Regional Qld small businesses brace for cyclone Ita: How to prepare for a natural disaster

Businesses in remote areas of regional upper north Queensland are bracing for cyclone Ita, expected to be more destructive than cyclone Larry which struck in 2006.

Winds up to 125km/h could hit towns between Cape Melville and Cape Tribulation as early as this afternoon, as cyclone Ita has now been upgraded to a category five storm.

Towns up to 200km away from the storm are likely to be buffeted by strong winds, but only 9000 people are likely to be directly in Ita’s path thanks to the remote nature of the region.

The Bureau of Meteorology is predicting the storm poses a serious threat to residents of Cooktown, and Pitcher Partners business advisory partner Brett Headrick said businesses in Cooktown will have been preparing for the possible disaster for the past day or two.

“It’s a small town with a small population and these people are isolated with very few ways to get into these towns,” he says.

“There is only one road in and it’s not a great road, so getting supplies and restoring communication to the region could be difficult.”

Headrick says the biggest concern for businesses in Cooktown at this stage will be the safety of the staff and cash flow.

“Businesses need to ensure they have enough cash flow to continue to pay salaries of the staff and to support the short-term requirements of the business and the employees,” he says.

“How to get the business back up and running following a disaster depends on how big the damage is, but say you’re running the local IGA, they’re going to have to be making provisions for extra food supplies so they are able to reopen.”

Cooktown has a population of around 2400 people and is the largest of the towns in the region likely to be impacted.

Following cyclone Larry in 2006 there was over $1 billion worth of damage, including $550 million in economic damage.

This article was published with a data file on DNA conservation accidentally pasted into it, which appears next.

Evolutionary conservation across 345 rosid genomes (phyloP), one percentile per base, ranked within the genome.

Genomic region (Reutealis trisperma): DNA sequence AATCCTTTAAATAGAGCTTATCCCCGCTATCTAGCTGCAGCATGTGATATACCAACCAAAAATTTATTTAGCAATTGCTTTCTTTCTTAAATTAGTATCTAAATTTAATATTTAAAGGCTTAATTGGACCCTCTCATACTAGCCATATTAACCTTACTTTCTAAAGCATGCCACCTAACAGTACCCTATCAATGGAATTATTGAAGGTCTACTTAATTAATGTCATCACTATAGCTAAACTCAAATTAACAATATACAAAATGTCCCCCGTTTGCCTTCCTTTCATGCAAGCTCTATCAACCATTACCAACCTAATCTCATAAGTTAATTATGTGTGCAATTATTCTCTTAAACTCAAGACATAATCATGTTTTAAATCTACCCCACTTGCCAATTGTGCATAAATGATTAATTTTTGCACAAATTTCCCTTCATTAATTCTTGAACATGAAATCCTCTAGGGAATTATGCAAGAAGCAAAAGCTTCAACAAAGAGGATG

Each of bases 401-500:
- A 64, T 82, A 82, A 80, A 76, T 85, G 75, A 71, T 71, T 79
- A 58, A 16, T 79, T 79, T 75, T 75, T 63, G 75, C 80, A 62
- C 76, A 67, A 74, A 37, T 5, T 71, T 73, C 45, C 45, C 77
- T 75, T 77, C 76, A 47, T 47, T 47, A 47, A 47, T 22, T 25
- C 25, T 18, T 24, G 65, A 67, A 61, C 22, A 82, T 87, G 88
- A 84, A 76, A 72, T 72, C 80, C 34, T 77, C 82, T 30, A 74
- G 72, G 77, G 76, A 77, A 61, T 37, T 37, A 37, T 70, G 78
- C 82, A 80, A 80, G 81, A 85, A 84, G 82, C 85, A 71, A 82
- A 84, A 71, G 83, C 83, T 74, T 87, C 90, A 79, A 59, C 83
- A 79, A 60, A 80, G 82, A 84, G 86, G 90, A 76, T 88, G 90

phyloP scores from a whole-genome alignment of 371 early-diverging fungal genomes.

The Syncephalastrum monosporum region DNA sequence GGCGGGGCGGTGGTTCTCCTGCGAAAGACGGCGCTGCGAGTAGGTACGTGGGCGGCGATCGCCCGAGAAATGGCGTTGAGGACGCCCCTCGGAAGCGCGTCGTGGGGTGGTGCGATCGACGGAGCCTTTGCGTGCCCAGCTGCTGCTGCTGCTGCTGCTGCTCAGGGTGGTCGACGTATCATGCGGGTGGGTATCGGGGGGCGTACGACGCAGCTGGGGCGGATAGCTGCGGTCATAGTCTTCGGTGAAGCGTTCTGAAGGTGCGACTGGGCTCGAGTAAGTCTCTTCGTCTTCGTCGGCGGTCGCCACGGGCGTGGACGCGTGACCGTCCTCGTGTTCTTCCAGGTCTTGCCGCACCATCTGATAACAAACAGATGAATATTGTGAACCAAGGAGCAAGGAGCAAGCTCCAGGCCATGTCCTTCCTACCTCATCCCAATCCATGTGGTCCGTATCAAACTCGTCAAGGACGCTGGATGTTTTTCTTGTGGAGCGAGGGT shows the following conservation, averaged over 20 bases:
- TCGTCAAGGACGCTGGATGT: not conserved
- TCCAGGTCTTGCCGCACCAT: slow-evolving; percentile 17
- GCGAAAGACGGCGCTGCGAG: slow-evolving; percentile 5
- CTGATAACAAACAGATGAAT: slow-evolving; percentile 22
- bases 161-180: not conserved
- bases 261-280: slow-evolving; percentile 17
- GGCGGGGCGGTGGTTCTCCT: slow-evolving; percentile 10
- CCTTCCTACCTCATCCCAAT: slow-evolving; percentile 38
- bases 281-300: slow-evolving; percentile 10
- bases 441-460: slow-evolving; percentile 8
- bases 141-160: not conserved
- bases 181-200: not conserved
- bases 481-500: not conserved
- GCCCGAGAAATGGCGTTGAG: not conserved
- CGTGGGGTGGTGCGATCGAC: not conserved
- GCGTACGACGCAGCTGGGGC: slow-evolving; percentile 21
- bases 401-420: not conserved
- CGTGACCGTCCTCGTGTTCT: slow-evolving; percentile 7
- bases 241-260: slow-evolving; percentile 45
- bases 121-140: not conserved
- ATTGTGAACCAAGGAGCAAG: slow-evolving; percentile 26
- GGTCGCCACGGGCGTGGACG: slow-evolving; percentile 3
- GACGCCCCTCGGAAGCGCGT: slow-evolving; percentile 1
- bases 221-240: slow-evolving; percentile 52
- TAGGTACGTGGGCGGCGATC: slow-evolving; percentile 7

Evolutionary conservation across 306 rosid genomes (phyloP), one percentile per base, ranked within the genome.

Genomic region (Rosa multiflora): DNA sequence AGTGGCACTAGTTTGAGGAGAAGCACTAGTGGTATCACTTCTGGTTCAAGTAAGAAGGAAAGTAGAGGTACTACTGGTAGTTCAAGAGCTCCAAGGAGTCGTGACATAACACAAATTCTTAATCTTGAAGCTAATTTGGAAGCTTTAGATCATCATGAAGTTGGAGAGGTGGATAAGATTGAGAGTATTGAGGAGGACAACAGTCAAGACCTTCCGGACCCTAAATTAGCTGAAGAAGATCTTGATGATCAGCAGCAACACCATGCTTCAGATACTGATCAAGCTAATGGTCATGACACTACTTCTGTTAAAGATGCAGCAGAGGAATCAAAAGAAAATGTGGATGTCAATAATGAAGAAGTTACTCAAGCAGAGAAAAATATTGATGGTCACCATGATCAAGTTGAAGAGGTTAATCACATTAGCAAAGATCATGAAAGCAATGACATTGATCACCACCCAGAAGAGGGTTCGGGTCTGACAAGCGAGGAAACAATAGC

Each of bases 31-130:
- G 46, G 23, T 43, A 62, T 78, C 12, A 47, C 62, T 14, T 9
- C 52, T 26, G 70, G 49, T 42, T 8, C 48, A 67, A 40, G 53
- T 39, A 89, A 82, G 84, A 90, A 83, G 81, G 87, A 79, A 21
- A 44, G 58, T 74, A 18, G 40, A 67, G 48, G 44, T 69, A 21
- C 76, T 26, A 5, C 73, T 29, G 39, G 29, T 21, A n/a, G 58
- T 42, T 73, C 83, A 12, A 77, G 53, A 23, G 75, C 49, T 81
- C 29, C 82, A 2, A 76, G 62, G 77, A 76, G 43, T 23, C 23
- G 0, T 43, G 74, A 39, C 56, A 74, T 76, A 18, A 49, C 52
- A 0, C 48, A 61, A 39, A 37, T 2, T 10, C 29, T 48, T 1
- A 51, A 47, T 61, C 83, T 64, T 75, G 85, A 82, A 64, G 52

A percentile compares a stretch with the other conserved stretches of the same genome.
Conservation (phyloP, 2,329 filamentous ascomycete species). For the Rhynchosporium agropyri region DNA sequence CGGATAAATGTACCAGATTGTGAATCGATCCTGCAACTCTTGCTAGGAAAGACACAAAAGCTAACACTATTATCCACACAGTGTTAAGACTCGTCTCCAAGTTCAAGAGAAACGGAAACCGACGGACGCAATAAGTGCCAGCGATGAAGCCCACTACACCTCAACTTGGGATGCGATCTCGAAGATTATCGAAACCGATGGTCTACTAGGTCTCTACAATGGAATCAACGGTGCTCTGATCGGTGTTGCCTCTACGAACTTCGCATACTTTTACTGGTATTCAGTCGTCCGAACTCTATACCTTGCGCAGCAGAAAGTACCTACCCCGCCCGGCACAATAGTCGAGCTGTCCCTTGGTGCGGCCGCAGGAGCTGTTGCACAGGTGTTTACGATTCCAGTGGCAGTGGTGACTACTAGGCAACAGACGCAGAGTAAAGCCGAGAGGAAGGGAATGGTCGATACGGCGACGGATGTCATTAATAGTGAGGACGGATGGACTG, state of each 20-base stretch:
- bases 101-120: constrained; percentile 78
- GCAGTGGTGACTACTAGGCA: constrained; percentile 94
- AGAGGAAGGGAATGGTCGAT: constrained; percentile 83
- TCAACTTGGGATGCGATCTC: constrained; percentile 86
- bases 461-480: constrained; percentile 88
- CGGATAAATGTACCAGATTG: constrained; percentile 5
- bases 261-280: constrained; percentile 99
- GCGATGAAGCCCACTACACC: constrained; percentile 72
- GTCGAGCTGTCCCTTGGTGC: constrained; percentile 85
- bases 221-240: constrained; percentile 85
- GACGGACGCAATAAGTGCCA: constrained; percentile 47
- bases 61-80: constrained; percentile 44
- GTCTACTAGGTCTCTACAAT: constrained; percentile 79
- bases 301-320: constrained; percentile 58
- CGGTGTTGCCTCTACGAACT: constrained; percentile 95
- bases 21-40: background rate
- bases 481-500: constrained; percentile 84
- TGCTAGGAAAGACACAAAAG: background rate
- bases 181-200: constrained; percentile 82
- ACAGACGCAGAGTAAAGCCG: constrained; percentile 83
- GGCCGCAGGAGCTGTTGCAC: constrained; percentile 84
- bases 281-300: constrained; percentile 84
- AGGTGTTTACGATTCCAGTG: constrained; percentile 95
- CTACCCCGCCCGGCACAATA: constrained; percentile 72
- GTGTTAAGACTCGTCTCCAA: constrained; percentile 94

Headrick says businesses in this region will likely have disaster recovery plans in place, as this location is prone to extreme weather.

“Crisis management plans can have a few different headings including how to deal with cash flow. Businesses need to consider not only how to pay salaries, but how to deal with the Australian Taxation Office and how to keep the business afloat,” he says.

“The plan also needs to address communication strategies. Employees need to be informed of the plan and know how you’ll communicate with them and what the expectations are in these situations.”

Headrick says other considerations include how to deal with contractual obligations with suppliers or customers, finding insurance documents and making sure copies are located in an offsite location and establishing a business continuation strategy if the premises is damaged.

“There is also a corporate social responsibility for all businesses in Queensland and the whole of Australia to support other businesses to recover after these crises,” he says.

“Cooktown will be well-organised, but you can’t always plan for a cyclone as big as this. The community needs to rally around each other.”


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